Inquiry for Grown-Ups

Name tags, small talk, Chardonnay. The rituals of a VIP reception were in place last night, save one major item: the ritual program. Instead of a polite speech followed by cagey answers to leading questions, I witnessed a live inquiry lesson unfold. 

Let me set the scene: a swanky high-rise with big city views was the backdrop to introduce the new Dean at the College of Education of a major research university. The 30 or so attendees represented the city’s major philanthropists sprinkled with the requisite number of graduate students and alums. Valet, caterers and fine art. Got the picture?

After the requisite mingling time, wine glasses were refilled and everyone was seated on plush couches in a semi-circle; it was time for the “program.” And this is where the typical ritual ended and the inquiry music began.

Personalization

Dean: “Before I begin, I would like to get to know who you are. Let’s go around the room and please introduce yourself. Perhaps you could share your connection with the university.” While it did take about 15 minutes of our time, this essential activity brought us immediately together as a community for the next hour. Every last person in the room had a chance to be seen and heard. Connections were made. And we were now all a part of the conversation. 

Storytelling

Dean: “Welcome everyone and thank you for coming. I want to tell you a story about what led me here. This is a photo of me in elementary school. Do you notice anything?” The Dean was the only person of color in her class. People recognized this and drew an emotional connection to what the Dean may have experienced. She went on to tell a story about how that felt, how she dealt with it and why it led her to pursue advanced degrees in Sociology.

Asking More; Talking Less

After only about 10 minutes of sharing her background and process for starting her work at the college, the Dean stopped. “I’d like to ask you some questions now. What are your biggest concerns about the future of the college? What do you think I need to know, experience or understand to move the college forward?” The hands quickly went up.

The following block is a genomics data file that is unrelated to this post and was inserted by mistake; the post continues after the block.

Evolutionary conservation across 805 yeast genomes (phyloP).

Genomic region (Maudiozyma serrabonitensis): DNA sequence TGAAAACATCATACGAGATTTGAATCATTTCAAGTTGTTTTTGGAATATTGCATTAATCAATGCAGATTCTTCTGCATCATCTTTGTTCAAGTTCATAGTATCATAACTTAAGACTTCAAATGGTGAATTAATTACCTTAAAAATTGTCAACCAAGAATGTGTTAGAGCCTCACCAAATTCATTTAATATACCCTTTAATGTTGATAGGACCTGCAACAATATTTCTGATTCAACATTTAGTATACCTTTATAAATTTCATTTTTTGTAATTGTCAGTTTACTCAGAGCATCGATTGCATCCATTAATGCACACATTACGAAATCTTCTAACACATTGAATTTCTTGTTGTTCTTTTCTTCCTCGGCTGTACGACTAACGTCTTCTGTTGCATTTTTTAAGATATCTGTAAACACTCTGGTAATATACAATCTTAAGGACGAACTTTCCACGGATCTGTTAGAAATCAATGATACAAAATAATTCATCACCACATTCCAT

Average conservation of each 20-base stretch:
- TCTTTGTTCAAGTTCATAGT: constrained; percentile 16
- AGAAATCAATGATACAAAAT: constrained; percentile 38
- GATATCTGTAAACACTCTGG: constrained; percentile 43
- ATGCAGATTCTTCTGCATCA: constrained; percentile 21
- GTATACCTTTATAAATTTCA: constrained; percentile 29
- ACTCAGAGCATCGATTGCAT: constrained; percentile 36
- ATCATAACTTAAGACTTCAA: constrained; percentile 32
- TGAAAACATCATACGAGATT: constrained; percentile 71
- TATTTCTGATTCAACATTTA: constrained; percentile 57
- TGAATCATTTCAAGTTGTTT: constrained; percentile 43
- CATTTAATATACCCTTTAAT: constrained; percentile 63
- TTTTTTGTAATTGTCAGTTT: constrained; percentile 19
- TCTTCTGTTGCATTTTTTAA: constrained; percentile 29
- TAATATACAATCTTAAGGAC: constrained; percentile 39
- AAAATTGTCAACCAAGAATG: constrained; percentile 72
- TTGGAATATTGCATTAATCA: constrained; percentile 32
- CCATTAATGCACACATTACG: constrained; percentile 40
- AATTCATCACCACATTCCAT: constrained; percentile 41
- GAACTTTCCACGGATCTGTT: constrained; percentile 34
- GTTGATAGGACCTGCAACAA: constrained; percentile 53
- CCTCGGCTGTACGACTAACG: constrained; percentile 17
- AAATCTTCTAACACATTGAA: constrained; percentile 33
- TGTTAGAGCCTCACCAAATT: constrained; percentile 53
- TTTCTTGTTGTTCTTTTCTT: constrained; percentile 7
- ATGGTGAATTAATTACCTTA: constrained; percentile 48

Engaging the Group in Answering Questions

Attendee: “I’ve read that knowing subject-level content is really important to great teaching. How will an undergraduate major in education be able to offer much in the way of content expertise?”

Dean: “Tell me more.” At this point the attendee was asked to reflect on how she arrives at this conclusion (undergraduates in education majors have limited content knowledge). Others chimed in as well.

Dean: Pause. “That’s a really interesting question. I have some thoughts but first, what do the rest of you think?” Again, this elicited a lively conversation about content vs. pedagogical knowledge and skills building.  

Eliciting Deeper Thinking

Attendee: “Could you tell us how you would recruit more teachers of color into the programs you offer?” 

Dean: “Thank you for this question. I’m wondering…if you were me, how might you approach this challenge. Do you have any ideas?”

Of course she did! It’s why she asked the question. The attendee goes on to share a well-developed idea to the Dean who listened intently. The Dean continued to probe more by asking, “If I were to pursue that idea, how might I start?” Again, the attendee had an answer and you could see the beginning of a real plan in motion. 

Wait Time

The Dean allowed for several pregnant pauses throughout the presentation; not enough lapsed time for attendees to feel awkward, but enough to take a deep breath and refocus away from the rain and traffic and back to the topic at hand.

The presentation ended not with polite claps and 30-feet visions, but a real sense of movement, intellectual challenge and engagement. The new Dean was modeling great teaching right before our very eyes! Turns out alcohol and inquiry mix quite well when done right (NB: I'm not endorsing the alcohol part for classrooms). Perhaps this is the best way to introduce parents and the community at large to 21st classrooms and the intent behind the Common Core?

While I geeked out at the meta-cognitive level throughout the hour-long presentation watching this inquiry lesson/presentation, I wonder how it felt to the non-educators in the room. Did they also notice how different this felt? Did they reflect on how engaged they were? Did their lower backs hurt from leaning in so far? Did the questions and ideas from our conversation continue on their drives home? Were they uncomfortable? Were they invigorated and inspired to resume (or double-down on) funding the college? 

Stay tuned as I intend to ask them!